It... really didn't help. The monk moved into melee range, and... well, Kobold sorcerers just don't have enough hit points to survive that. "I... will have... my revenge..." he gasped as he died.

We then spent probably ten minutes of verbal digression on whether or not to try to take the statue, despite the fact that it was
  • not magical
  • a full size statue of a human woman, and therefore rather heavy
  • attached to the floor
They finally decided to leave it, and having discovered nothing else they retraced their steps and took the other passageway, towards two doors they hadn't tried.

The first room held a gem, which was magically suspended in the air at the center of some sort of energy field nearly a large as the room itself. The sorcerer retrieved it with Mage Hand, which caused an enormous flash of light as the energy field disappeared. The characters who had any knowledge of Arcana made some quick checks, and decided that the gem itself probably wasn't magical, the bright flash from the energy field probably would have done some damage to anybody inside the room, and the gem was probably now safe to touch.

At that moment, the small cat statue that they had retrieved from the spider room last session began to purr. The Dragonborn decided that it was because of proximity to the gem, and immediately whipped out a hankerchief and tied the gem around the statue's neck. That was when they heard the footsteps; behind them, another banner company had come down into the dungeon. Ignoring them, the other group turned and walked down the other hall to the room where the kobolds had been.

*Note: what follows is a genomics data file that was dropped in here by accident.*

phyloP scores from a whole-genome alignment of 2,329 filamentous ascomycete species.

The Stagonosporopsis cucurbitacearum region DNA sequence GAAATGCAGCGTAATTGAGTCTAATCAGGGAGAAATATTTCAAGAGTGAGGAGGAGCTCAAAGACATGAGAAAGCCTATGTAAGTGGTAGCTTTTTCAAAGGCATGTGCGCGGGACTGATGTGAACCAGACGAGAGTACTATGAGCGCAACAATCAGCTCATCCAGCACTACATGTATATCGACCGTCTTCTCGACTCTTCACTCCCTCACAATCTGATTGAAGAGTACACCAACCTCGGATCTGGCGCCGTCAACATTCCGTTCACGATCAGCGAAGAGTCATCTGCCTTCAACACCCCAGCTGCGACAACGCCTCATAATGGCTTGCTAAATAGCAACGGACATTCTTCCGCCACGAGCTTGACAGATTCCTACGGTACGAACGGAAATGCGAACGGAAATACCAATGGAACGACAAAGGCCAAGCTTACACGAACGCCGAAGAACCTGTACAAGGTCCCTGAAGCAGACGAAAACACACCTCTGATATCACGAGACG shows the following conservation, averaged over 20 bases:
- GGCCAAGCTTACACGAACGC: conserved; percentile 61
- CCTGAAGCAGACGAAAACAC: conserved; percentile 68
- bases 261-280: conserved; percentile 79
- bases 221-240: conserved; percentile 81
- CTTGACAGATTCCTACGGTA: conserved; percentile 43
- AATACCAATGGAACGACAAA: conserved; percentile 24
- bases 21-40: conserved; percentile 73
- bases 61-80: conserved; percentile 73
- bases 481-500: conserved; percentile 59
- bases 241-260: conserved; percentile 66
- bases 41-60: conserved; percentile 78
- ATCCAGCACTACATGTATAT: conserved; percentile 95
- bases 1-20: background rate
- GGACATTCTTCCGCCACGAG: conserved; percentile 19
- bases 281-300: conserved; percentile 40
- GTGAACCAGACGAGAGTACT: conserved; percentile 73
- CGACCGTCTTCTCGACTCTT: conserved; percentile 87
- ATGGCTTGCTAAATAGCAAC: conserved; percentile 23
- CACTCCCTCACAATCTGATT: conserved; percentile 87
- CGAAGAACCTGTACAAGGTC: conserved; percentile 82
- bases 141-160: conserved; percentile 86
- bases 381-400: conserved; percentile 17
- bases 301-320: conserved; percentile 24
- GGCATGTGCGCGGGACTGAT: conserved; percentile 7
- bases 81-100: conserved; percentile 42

Discussion immediately ensued as to whether to pursue them with the goal of "teaming up". (I reminded them that the six banner companies with access to the Dungeon of the Mad Mage are incredibly competitive, and that this group had almost certainly been at it longer than they had.) And when I say "discussion immediately ensued" what I mean was that the kids had an enthusiastic verbal argument, with the Dwarf Barbarian arguing in favor of following the other group back to the statue of the woman to see if the cat statue and/or the gem reacted to it. It got, um, "enthusiastic" enough that somebody went and fetched one of Secondborn's plushies, and basically declared it the Stick -- effectively re-inventing Robert's Rules of Order on the fly.

Despite the Dwarf's passionate arguments for following the other group, the party voted to continue exploring other rooms and just stay away from them, reasoning that they could always go check out the statue once the other group had gone. The other group, meanwhile, still hadn't emerged from the rooms with the kobolds, and the cat statue had stopped meowing but continued to purr.

So, following the majority decision, the group decided on their prepared actions, and then opened the next door along the corridor.

This was a single room, with three ogres at the far end. Two of them immediately stood up, pointing their spiked clubs at the monk and the barbarian, and roared.

Unfortunately, everyone had prepared actions (and I need to do more research on that -- I think I'm being a little too lenient in how I'm letting the PCs use those). So the Sorcerer, the cleric, and one of the rogues immediately attacked the ogre who was still lying on his furs. They injured it, but not nearly enough.

...And then we stopped for ice cream and cake, and after that a walk around the block. So when we pick up again, everybody needs to roll initiative as we begin fighting the ogres. (And I should handle the Dwarf until we get them back out of the dungeon.)

Meanwhile, by my count, the party has a shared treasure of 161 GP after the last session. They also have:
-Six daggers (from last game)
-Two Javelins (ditto)
-A Bronze Shortsword (spider room, claimed by the Barbarian)
-five shortswords (this game, the kobolds)
-five more javelins (ditto)
-another 38 GP (kobolds)
-another 45 GP (kobold sorcerer)